What would be the best practice to set up 5 L mini cask containers?
They need to be tracked as inventory as we buy them in so need to be listed there.
They need to be a taxable container type.
Ideally the cost of the container would pull through on the batch cost report.
Thanks for your message. We’ve seen a number of customers using 5L mini kegs, especially in the last 12 months or so. The best way to manage these is to create an inventory item for the mini kegs, and add stock and price per unit as necessary.
Then you should set up a new smallpack container type to represent the mini kegs. We advise to go with smallpack as then you won’t need to enter container codes or have one-way barcodes generated for each racking instance. You can also associate the mini keg stock item to the container type to ensure that when you rack into a mini keg, you also consume one from your inventory. Once racked, the cost of the mini keg will be included in the batch cost report.
I hope that’s useful but please let us know if you need any further help.
Thanks for the swift reply.
I think we have the item set up as you suggest.
Can I ask now - in the cost report for a batch, under the Container by type section, will the cost of the container be included in the “Cost ex duty” cost? Currently the “Extra per non-returnable” is blank for us.
Can we drill down ourselves to see what makes up each lines cost?
Good to hear the product is already set up as such, we’ve found that this is the best way to deal with mini kegs that blur the line between smallpack and keg, in terms of packaging formats at least!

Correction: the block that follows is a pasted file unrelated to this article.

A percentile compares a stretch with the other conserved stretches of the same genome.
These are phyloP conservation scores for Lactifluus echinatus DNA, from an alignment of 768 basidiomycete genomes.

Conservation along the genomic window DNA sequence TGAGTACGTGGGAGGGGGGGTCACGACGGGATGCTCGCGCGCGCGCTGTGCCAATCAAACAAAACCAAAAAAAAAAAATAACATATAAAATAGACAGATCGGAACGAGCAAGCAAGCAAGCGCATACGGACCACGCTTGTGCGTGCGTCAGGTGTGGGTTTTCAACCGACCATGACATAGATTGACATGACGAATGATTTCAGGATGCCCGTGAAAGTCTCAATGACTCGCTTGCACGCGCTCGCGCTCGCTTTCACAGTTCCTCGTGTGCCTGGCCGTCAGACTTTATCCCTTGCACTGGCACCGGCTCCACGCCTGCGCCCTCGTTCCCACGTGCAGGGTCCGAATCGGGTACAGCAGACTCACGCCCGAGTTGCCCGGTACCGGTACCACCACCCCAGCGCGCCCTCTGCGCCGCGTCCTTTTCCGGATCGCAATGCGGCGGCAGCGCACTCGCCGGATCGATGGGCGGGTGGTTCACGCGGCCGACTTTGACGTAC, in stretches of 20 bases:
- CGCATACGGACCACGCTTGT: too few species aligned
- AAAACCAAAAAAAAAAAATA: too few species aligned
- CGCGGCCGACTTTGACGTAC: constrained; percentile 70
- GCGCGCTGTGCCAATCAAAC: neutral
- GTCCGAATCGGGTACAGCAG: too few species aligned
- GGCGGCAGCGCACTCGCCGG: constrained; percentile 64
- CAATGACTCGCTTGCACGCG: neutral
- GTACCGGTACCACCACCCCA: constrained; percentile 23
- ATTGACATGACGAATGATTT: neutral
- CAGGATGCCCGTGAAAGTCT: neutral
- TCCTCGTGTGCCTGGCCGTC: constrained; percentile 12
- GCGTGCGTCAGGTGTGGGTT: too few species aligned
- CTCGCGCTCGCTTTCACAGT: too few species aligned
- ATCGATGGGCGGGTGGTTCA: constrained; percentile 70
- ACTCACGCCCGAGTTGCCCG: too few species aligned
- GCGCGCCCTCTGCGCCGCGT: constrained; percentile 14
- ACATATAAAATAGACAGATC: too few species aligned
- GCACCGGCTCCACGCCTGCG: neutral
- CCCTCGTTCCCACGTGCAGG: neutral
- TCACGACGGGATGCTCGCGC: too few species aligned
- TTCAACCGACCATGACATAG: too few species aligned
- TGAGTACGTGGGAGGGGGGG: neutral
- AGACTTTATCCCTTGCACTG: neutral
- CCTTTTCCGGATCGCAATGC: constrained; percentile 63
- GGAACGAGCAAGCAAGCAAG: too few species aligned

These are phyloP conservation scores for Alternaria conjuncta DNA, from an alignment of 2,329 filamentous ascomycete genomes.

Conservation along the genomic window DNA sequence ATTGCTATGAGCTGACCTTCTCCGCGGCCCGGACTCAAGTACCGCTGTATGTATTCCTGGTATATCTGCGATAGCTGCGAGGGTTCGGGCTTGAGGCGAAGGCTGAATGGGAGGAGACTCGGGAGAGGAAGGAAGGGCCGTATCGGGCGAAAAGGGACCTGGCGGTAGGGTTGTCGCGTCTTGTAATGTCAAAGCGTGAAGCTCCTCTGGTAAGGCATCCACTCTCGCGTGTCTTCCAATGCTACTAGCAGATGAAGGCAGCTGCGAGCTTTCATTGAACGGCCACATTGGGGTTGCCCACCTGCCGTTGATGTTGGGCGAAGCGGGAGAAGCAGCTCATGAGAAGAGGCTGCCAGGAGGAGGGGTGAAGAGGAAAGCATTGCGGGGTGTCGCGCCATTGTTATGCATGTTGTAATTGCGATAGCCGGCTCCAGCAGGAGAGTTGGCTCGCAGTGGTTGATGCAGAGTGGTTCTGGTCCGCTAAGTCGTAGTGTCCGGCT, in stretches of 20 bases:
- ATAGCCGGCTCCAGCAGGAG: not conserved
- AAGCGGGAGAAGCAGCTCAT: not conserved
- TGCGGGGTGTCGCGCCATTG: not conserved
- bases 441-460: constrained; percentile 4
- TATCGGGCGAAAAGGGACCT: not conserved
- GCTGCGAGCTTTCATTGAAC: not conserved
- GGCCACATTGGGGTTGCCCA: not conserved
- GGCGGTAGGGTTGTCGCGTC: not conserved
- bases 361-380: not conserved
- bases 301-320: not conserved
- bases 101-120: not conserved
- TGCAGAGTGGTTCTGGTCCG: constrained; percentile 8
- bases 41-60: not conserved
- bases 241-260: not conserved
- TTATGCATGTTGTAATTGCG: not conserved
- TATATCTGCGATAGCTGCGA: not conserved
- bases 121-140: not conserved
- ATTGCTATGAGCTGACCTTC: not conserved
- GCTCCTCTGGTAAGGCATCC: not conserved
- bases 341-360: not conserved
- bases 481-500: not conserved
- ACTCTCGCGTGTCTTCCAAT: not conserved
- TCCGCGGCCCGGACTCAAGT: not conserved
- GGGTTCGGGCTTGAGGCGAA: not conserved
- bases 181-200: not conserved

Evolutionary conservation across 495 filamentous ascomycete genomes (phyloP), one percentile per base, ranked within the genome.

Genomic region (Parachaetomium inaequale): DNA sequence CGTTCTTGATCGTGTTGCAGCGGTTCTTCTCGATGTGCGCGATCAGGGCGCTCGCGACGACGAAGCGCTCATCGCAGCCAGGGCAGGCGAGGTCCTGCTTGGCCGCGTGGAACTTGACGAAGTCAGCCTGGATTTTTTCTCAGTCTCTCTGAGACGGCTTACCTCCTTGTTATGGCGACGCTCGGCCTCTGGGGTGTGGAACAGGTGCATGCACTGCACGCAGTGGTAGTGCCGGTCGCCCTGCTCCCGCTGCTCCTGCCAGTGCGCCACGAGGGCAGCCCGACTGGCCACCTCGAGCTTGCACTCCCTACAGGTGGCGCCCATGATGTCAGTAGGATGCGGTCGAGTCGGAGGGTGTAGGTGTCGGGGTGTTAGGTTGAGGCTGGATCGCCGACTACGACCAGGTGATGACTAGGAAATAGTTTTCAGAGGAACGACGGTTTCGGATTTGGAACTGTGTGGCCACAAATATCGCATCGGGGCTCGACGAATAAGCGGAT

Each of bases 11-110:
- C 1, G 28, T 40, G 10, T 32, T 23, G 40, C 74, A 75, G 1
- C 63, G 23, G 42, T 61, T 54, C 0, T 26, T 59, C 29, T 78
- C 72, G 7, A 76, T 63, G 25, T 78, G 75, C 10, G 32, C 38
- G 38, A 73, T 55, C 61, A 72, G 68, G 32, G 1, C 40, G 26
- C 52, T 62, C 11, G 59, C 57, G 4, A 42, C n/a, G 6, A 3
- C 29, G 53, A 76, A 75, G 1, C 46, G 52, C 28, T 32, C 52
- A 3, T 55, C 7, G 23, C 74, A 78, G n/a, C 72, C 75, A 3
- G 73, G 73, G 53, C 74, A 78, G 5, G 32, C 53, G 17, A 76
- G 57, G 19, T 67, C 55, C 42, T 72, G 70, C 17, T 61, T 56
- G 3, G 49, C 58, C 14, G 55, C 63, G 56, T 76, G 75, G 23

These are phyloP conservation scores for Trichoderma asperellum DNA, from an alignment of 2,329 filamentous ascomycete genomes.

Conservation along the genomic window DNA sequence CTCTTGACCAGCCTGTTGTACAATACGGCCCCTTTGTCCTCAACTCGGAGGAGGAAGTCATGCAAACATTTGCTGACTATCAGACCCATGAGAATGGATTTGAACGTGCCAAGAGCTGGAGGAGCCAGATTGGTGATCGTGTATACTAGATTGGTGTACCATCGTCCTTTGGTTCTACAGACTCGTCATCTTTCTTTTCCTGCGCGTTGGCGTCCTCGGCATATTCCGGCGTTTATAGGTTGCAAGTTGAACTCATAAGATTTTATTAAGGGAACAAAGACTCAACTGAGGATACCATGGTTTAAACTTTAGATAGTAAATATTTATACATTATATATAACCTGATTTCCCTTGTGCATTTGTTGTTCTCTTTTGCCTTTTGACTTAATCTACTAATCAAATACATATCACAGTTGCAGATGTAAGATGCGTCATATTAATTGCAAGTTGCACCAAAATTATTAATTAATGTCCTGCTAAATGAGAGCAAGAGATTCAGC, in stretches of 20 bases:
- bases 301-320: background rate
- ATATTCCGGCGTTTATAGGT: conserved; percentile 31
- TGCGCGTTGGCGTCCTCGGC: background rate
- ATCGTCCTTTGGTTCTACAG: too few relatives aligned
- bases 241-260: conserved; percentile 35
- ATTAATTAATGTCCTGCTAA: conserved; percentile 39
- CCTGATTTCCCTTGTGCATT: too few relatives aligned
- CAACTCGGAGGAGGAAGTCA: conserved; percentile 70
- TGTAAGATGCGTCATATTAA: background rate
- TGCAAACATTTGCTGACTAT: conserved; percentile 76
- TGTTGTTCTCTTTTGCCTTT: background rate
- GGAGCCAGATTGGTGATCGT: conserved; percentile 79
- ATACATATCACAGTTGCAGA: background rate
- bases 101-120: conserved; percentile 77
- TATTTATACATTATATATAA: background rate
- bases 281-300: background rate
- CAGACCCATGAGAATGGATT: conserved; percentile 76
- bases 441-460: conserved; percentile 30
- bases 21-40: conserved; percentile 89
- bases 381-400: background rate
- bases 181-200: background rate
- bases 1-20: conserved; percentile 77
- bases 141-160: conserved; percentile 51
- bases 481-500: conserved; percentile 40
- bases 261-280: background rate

With regards to your question, I think it might be useful to explain how we calculate costs in various locations in Breww:
Product cost report breakdown
This is an expected cost report which doesn’t look at actual batches of beer. Instead, it looks at the latest recipe version for the beer associated to the product and calculates the cost per litre for that recipe version (which you can get as well from the recipe itself by clicking the “Cost report” button), then it looks at the cost of the packaging items associated to that product and adds that cost to the per litre cost x the volume of the product.
So for the true cost of production, use the batch cost report. This is the accurate actual cost of how much that batch cost to produce, and also includes all the costs that come into the batch from other batches being merged in for example as well. It’s useful to be able to compare this to the expected cost report and the recipe’s expected cost report, in order to identify what / why the costs are different (i.e. usually it’s due to different quantities of ingredients being used than was planned in the recipe, or more packaging items used due to wastage than was expected etc.). The expected cost report is also useful for planning way in advance of a batch being brewed, before you have an idea of what the cost actually ended up precisely being.
This is calculated by looking at the actual stock items added to that specific batch, both ingredients added to the beer and packaging items (or anything else) associated to a racking action / packaging event. So for example, to calculate the cost of a packaged 5L mini keg, Breww calculates the per litre cost of the beer, e.g. £1000 for 1000L of beer (£1 per litre). Then it looks at all 5L packagings and the total costs directly associated to those, e.g. £2 per keg → £2 + (£1 * 5) = £7 per 5L Keg.
- We’re in the process of adding a full breakdown to the batch cost report, which will also present how figures have been calculated.
- Extra per non-returnable - This is actually an old feature that we will be removing soon as it doesn’t make sense with the way Breww now works with costs. It used to be a way of allowing users to add a nominal cost per non-returnable onto that display, but it is not at all used anywhere else and isn’t included in the actual costs on Margin Reports - instead 5L mini keg stock items should be added on the racking action and the costs will be taken from here. We will most likely remove this column and go with a cost breakdown to show how much was spent on which element of production and packaging.
I hope the above is useful to you but please let me know if you need anything further.